Volume 22, Issue 3 (Autumn 2021)                   jrehab 2021, 22(3): 394-407 | Back to browse issues page


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Shakiba E, Fatorehchy S, Pishyareh E, Vahedi M, Hosseini S M. Effect of Using Wii Balance Board on Functional Balance of Children With Ataxic Cerebral Palsy. jrehab 2021; 22 (3) :394-407
URL: http://rehabilitationj.uswr.ac.ir/article-1-2861-en.html
1- Department of Occupational Therapy, Faculty of Rehabilitation Sciences, University of Social Welfare and Rehabilitation Sciences, Tehran, Iran. , elhamshakiba.8374@gmail.com
2- Department of Occupational Therapy, Faculty of Rehabilitation Sciences, University of Social Welfare and Rehabilitation Sciences, Tehran, Iran.
3- Department of Biostatistics and Epidemiology, Faculty of Rehabilitation Sciences, University of Social Welfare and Rehabilitation Sciences, Tehran, Iran.
4- Department of Mechanical Engineering, Khajeh Nasir Toosi University of Technology, Tehran, Iran.
Abstract:   (1223 Views)
Objective: Ataxic cerebral palsy accounts for 5%-10% of the population with cerebral palsy. This palsy is characterized by poor balance and coordination, clumsiness, and involuntary tremor. As a result, balance training is one of the essential parts of the rehabilitation programs for children with ataxic cerebral palsy. Wii Balance Board (WBB) is an efficient tool for balance training in children with different physical problems, including cerebral palsy. This study aims to assess the effect of WBB-based balance training on functional balance and the persistence of its effect two months after the intervention in children with ataxic cerebral palsy.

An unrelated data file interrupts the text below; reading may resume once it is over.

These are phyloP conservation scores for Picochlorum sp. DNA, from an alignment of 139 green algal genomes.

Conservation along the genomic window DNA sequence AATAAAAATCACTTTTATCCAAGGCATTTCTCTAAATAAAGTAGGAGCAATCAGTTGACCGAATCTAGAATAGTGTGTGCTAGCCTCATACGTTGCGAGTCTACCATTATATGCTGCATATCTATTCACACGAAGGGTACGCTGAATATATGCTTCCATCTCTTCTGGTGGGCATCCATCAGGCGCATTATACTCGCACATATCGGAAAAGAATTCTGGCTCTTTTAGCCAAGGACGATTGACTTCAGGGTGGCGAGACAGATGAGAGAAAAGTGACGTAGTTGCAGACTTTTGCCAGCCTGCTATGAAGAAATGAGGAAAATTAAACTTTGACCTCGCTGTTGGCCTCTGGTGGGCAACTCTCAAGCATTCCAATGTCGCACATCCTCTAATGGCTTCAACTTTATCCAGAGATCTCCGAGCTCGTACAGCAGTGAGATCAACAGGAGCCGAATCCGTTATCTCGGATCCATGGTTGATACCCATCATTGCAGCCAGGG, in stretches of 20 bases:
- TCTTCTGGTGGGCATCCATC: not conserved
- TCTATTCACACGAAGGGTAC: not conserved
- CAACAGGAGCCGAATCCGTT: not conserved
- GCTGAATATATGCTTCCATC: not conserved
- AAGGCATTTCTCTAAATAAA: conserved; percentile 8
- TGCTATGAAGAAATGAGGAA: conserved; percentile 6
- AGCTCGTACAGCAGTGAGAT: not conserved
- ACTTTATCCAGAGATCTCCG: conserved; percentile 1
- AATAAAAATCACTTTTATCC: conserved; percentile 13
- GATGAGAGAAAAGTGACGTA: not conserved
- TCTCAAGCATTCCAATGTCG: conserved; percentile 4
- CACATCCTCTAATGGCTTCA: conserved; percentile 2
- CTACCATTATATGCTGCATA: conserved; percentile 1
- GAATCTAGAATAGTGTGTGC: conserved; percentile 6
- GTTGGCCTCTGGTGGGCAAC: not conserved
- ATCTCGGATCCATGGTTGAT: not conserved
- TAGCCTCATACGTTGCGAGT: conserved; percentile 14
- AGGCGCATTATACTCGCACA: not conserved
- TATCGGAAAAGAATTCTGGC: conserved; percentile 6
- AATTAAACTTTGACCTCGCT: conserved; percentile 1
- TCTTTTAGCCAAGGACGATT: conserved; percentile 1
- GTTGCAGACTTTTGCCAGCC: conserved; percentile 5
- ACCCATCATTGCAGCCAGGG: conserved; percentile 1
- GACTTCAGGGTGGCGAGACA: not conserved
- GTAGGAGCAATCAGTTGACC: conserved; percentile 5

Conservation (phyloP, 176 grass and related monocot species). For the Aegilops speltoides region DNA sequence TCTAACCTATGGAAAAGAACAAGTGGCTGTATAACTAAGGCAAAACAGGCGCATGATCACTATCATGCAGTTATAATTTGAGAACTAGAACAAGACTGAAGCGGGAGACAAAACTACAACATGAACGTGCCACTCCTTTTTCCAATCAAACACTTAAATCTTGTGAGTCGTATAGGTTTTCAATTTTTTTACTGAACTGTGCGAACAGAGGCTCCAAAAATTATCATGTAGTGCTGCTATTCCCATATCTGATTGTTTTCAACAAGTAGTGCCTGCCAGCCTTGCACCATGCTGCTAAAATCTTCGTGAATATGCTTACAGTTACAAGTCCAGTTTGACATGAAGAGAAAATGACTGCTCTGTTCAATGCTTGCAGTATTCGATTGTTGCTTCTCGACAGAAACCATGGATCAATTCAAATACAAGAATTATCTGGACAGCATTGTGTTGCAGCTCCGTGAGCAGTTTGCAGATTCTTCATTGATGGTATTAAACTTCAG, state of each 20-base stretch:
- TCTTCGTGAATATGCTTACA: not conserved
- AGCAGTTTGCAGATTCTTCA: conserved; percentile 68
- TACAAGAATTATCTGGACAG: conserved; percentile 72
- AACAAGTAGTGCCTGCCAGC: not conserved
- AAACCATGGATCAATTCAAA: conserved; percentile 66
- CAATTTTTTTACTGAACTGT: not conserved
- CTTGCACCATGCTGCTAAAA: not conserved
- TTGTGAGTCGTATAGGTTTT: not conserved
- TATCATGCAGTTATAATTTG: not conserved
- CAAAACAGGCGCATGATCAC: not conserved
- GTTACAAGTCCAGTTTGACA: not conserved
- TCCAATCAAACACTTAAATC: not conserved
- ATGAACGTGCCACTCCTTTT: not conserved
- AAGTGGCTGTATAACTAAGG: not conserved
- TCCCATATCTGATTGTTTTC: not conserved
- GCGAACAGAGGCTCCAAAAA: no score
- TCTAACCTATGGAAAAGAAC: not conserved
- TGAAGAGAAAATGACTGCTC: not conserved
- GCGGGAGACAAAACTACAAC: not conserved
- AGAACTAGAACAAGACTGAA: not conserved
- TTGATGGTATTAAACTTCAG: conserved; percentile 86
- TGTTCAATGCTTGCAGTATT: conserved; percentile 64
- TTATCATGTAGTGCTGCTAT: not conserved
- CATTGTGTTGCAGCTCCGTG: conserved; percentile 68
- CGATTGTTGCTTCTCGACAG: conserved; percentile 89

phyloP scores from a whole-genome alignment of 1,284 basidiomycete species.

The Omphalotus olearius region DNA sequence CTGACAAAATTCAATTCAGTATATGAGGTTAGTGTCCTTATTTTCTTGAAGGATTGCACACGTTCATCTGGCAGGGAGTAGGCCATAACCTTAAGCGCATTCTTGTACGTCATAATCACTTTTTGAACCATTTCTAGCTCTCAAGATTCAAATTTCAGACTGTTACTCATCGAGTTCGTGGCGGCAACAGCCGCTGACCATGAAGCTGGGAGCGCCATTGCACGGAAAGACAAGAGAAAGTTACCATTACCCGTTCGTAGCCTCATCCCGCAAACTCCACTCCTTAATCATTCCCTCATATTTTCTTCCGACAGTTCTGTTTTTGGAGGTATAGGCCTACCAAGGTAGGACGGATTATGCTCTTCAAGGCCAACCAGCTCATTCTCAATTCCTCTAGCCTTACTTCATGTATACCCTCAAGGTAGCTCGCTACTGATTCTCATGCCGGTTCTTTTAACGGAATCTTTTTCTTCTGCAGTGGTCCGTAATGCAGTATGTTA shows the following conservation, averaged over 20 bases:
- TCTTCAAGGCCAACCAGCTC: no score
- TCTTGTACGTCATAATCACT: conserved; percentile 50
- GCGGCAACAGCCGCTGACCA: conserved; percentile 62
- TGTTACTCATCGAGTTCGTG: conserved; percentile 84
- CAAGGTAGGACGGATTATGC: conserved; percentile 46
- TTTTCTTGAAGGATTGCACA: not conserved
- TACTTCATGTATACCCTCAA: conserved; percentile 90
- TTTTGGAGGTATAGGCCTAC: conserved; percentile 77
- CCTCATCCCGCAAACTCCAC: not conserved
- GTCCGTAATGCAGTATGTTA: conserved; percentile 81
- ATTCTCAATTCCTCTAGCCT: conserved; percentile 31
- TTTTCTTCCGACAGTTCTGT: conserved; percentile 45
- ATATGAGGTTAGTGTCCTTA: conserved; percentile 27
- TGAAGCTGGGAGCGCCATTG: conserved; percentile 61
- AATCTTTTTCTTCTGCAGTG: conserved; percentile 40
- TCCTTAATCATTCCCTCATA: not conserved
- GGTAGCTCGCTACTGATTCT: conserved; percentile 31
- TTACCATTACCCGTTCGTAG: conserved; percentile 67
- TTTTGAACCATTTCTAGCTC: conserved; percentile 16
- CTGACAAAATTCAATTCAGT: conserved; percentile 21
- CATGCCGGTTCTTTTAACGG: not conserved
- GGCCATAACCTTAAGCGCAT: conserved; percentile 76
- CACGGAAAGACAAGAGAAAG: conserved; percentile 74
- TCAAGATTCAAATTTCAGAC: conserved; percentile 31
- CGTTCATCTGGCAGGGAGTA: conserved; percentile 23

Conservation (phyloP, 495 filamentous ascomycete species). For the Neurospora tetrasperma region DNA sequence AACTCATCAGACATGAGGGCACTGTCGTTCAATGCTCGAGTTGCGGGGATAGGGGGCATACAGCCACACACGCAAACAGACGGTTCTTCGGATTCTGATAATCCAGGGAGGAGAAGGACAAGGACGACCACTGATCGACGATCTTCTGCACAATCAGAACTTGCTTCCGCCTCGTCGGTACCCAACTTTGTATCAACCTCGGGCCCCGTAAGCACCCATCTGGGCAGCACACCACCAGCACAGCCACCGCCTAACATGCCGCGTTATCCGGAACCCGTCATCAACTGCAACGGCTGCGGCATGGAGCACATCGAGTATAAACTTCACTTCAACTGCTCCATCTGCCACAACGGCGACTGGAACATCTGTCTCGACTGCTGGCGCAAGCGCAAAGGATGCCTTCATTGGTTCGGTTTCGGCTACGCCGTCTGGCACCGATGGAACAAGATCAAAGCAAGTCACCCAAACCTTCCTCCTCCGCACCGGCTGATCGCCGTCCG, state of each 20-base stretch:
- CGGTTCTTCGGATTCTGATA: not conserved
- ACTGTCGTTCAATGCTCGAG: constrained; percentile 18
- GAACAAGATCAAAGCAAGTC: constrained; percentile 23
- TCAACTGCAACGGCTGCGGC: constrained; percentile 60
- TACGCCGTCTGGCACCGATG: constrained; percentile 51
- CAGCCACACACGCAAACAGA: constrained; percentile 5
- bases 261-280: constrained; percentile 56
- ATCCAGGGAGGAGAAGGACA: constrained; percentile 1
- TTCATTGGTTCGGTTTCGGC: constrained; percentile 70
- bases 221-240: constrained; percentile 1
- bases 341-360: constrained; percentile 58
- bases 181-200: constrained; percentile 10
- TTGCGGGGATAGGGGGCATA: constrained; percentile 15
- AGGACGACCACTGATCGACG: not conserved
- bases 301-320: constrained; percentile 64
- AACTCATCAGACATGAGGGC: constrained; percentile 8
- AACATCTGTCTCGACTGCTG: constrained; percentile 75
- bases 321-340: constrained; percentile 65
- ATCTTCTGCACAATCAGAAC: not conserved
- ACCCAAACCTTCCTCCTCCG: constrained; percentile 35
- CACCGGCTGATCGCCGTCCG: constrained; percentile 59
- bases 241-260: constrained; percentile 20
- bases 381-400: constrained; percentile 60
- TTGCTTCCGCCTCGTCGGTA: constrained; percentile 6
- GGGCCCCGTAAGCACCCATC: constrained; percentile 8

Materials & Methods: This is a single-case study with a pre-test, post-test and follow-up design conducted on 3 children (2 girls and 1 boy) with ataxic cerebral palsy (Mean±SD age=10.56±1.09 years). They were classified at levels I and II of the gross motor function classification system. They received conventional occupational therapy three sessions per week, each for 45 minutes in the baseline and follow-up phases. In the intervention phase, each session consisted of 25 minutes of routine rehabilitation followed by 20 minutes of WBB-based balance training for 3 months (12 hours). The changes were evaluated by the Pediatric Balance Scale (PBS) and Timed Up And Go (TUG) test, three times in the baseline phase, three times in the intervention phase (at the end of 12th, 24th, and 36th sessions), and two times in the follow-up phase (one and two months after the intervention). Assessments were done by a pediatric occupational therapist who was unaware of the study process. Finally, the results were analyzed using the Percentage of Nonoverlapping Data (PND), 2 Standard Deviations (2SD), Hedges’s g, and the visual analysis method.
Results: The results of the PBS and TUG test showed the improvement of functional balance in all children in the intervention phase and maintained in the follow-up phase. The PND of PBS and TUG test results was 100% for all children, indicating that balance training by the WBB improved functional balance in the intervention and follow-up phases compared to the baseline. Hedeges’ g value for all participants was more than 0.8, indicating a significant difference between the baseline and follow-up phases. The 2SD results showed a significant increase in the PBS score and a significant reduction in the TUG test duration in all children. Furthermore, the visual analysis revealed a significant improvement in the functional balance of all children in the intervention phase and the stability of these changes in the follow-up phase.
Conclusion: Balance training by the WBB is an effective method for improving the functional balance of children with ataxic cerebral palsy. Further studies are needed using a larger sample size to confirm its effectiveness.
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Type of Study: Review | Subject: Occupational Therapy
Received: 10/12/2020 | Accepted: 7/04/2021 | Published: 23/09/2021

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